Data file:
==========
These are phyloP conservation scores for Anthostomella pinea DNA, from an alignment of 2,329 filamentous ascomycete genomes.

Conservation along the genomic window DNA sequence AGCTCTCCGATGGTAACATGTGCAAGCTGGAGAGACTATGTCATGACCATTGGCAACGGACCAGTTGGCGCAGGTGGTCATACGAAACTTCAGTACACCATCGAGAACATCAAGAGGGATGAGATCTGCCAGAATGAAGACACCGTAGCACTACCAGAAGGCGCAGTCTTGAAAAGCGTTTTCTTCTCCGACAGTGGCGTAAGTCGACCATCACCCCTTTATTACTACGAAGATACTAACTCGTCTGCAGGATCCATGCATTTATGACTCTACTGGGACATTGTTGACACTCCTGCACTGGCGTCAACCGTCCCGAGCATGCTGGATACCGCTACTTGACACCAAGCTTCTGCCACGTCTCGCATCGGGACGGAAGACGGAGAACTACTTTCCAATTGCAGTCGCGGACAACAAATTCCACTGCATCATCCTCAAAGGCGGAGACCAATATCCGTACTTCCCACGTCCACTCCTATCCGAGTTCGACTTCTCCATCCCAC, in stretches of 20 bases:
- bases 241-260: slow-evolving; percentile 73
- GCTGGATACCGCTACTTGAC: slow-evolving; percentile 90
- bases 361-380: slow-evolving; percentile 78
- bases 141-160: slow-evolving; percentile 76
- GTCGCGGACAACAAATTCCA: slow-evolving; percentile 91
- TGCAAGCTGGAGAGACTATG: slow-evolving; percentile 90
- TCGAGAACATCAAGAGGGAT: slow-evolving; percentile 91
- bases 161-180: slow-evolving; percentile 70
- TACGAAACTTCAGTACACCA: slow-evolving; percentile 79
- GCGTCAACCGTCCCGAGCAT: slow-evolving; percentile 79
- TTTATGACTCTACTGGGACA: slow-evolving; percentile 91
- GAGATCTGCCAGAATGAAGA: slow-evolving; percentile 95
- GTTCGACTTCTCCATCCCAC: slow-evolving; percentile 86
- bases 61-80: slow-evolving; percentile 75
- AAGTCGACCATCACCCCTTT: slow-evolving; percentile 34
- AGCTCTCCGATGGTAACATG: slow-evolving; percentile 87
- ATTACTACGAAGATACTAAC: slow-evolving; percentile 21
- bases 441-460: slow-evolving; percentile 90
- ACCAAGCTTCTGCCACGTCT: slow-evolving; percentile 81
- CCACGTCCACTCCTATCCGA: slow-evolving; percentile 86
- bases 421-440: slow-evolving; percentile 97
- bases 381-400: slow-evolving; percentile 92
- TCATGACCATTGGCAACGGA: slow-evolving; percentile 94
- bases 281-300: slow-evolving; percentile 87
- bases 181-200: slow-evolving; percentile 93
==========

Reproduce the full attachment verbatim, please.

These are phyloP conservation scores for Anthostomella pinea DNA, from an alignment of 2,329 filamentous ascomycete genomes.

Conservation along the genomic window DNA sequence AGCTCTCCGATGGTAACATGTGCAAGCTGGAGAGACTATGTCATGACCATTGGCAACGGACCAGTTGGCGCAGGTGGTCATACGAAACTTCAGTACACCATCGAGAACATCAAGAGGGATGAGATCTGCCAGAATGAAGACACCGTAGCACTACCAGAAGGCGCAGTCTTGAAAAGCGTTTTCTTCTCCGACAGTGGCGTAAGTCGACCATCACCCCTTTATTACTACGAAGATACTAACTCGTCTGCAGGATCCATGCATTTATGACTCTACTGGGACATTGTTGACACTCCTGCACTGGCGTCAACCGTCCCGAGCATGCTGGATACCGCTACTTGACACCAAGCTTCTGCCACGTCTCGCATCGGGACGGAAGACGGAGAACTACTTTCCAATTGCAGTCGCGGACAACAAATTCCACTGCATCATCCTCAAAGGCGGAGACCAATATCCGTACTTCCCACGTCCACTCCTATCCGAGTTCGACTTCTCCATCCCAC, in stretches of 20 bases:
- bases 241-260: slow-evolving; percentile 73
- GCTGGATACCGCTACTTGAC: slow-evolving; percentile 90
- bases 361-380: slow-evolving; percentile 78
- bases 141-160: slow-evolving; percentile 76
- GTCGCGGACAACAAATTCCA: slow-evolving; percentile 91
- TGCAAGCTGGAGAGACTATG: slow-evolving; percentile 90
- TCGAGAACATCAAGAGGGAT: slow-evolving; percentile 91
- bases 161-180: slow-evolving; percentile 70
- TACGAAACTTCAGTACACCA: slow-evolving; percentile 79
- GCGTCAACCGTCCCGAGCAT: slow-evolving; percentile 79
- TTTATGACTCTACTGGGACA: slow-evolving; percentile 91
- GAGATCTGCCAGAATGAAGA: slow-evolving; percentile 95
- GTTCGACTTCTCCATCCCAC: slow-evolving; percentile 86
- bases 61-80: slow-evolving; percentile 75
- AAGTCGACCATCACCCCTTT: slow-evolving; percentile 34
- AGCTCTCCGATGGTAACATG: slow-evolving; percentile 87
- ATTACTACGAAGATACTAAC: slow-evolving; percentile 21
- bases 441-460: slow-evolving; percentile 90
- ACCAAGCTTCTGCCACGTCT: slow-evolving; percentile 81
- CCACGTCCACTCCTATCCGA: slow-evolving; percentile 86
- bases 421-440: slow-evolving; percentile 97
- bases 381-400: slow-evolving; percentile 92
- TCATGACCATTGGCAACGGA: slow-evolving; percentile 94
- bases 281-300: slow-evolving; percentile 87
- bases 181-200: slow-evolving; percentile 93